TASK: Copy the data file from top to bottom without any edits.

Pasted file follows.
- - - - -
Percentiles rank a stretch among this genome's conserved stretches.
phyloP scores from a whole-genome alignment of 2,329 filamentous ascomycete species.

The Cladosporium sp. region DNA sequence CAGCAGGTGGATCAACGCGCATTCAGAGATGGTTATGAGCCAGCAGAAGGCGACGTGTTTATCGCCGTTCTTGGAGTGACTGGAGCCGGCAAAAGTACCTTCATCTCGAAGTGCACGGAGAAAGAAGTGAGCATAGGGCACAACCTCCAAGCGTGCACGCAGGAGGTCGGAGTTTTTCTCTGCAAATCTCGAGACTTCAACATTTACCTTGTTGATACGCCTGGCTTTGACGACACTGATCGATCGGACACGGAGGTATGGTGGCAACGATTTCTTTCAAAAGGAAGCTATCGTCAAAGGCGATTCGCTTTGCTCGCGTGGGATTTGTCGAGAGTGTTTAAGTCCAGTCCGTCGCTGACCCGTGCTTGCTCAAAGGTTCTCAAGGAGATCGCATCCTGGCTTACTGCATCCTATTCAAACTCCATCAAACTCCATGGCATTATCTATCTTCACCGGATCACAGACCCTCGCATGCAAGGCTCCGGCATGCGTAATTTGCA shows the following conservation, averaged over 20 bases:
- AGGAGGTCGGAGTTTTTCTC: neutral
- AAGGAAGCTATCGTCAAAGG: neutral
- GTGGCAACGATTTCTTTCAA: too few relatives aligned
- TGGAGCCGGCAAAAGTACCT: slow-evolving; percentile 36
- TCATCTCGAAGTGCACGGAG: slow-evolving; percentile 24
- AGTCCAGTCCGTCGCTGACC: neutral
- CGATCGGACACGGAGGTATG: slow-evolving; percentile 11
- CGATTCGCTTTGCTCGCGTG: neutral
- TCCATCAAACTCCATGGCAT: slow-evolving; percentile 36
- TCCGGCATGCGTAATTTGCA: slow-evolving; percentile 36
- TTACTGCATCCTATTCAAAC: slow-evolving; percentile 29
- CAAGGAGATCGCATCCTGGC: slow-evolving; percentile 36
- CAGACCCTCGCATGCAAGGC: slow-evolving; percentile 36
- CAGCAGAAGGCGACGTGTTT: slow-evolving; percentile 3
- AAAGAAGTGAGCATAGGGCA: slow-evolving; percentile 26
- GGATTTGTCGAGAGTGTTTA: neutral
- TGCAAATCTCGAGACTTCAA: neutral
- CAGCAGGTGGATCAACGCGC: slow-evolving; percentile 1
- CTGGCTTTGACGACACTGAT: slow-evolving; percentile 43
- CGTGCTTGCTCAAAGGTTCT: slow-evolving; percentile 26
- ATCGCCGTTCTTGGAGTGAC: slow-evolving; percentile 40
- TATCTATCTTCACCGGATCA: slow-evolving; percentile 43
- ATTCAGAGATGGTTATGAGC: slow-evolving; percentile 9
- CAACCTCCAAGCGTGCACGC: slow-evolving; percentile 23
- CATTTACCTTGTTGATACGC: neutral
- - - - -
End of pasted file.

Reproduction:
Percentiles rank a stretch among this genome's conserved stretches.
phyloP scores from a whole-genome alignment of 2,329 filamentous ascomycete species.

The Cladosporium sp. region DNA sequence CAGCAGGTGGATCAACGCGCATTCAGAGATGGTTATGAGCCAGCAGAAGGCGACGTGTTTATCGCCGTTCTTGGAGTGACTGGAGCCGGCAAAAGTACCTTCATCTCGAAGTGCACGGAGAAAGAAGTGAGCATAGGGCACAACCTCCAAGCGTGCACGCAGGAGGTCGGAGTTTTTCTCTGCAAATCTCGAGACTTCAACATTTACCTTGTTGATACGCCTGGCTTTGACGACACTGATCGATCGGACACGGAGGTATGGTGGCAACGATTTCTTTCAAAAGGAAGCTATCGTCAAAGGCGATTCGCTTTGCTCGCGTGGGATTTGTCGAGAGTGTTTAAGTCCAGTCCGTCGCTGACCCGTGCTTGCTCAAAGGTTCTCAAGGAGATCGCATCCTGGCTTACTGCATCCTATTCAAACTCCATCAAACTCCATGGCATTATCTATCTTCACCGGATCACAGACCCTCGCATGCAAGGCTCCGGCATGCGTAATTTGCA shows the following conservation, averaged over 20 bases:
- AGGAGGTCGGAGTTTTTCTC: neutral
- AAGGAAGCTATCGTCAAAGG: neutral
- GTGGCAACGATTTCTTTCAA: too few relatives aligned
- TGGAGCCGGCAAAAGTACCT: slow-evolving; percentile 36
- TCATCTCGAAGTGCACGGAG: slow-evolving; percentile 24
- AGTCCAGTCCGTCGCTGACC: neutral
- CGATCGGACACGGAGGTATG: slow-evolving; percentile 11
- CGATTCGCTTTGCTCGCGTG: neutral
- TCCATCAAACTCCATGGCAT: slow-evolving; percentile 36
- TCCGGCATGCGTAATTTGCA: slow-evolving; percentile 36
- TTACTGCATCCTATTCAAAC: slow-evolving; percentile 29
- CAAGGAGATCGCATCCTGGC: slow-evolving; percentile 36
- CAGACCCTCGCATGCAAGGC: slow-evolving; percentile 36
- CAGCAGAAGGCGACGTGTTT: slow-evolving; percentile 3
- AAAGAAGTGAGCATAGGGCA: slow-evolving; percentile 26
- GGATTTGTCGAGAGTGTTTA: neutral
- TGCAAATCTCGAGACTTCAA: neutral
- CAGCAGGTGGATCAACGCGC: slow-evolving; percentile 1
- CTGGCTTTGACGACACTGAT: slow-evolving; percentile 43
- CGTGCTTGCTCAAAGGTTCT: slow-evolving; percentile 26
- ATCGCCGTTCTTGGAGTGAC: slow-evolving; percentile 40
- TATCTATCTTCACCGGATCA: slow-evolving; percentile 43
- ATTCAGAGATGGTTATGAGC: slow-evolving; percentile 9
- CAACCTCCAAGCGTGCACGC: slow-evolving; percentile 23
- CATTTACCTTGTTGATACGC: neutral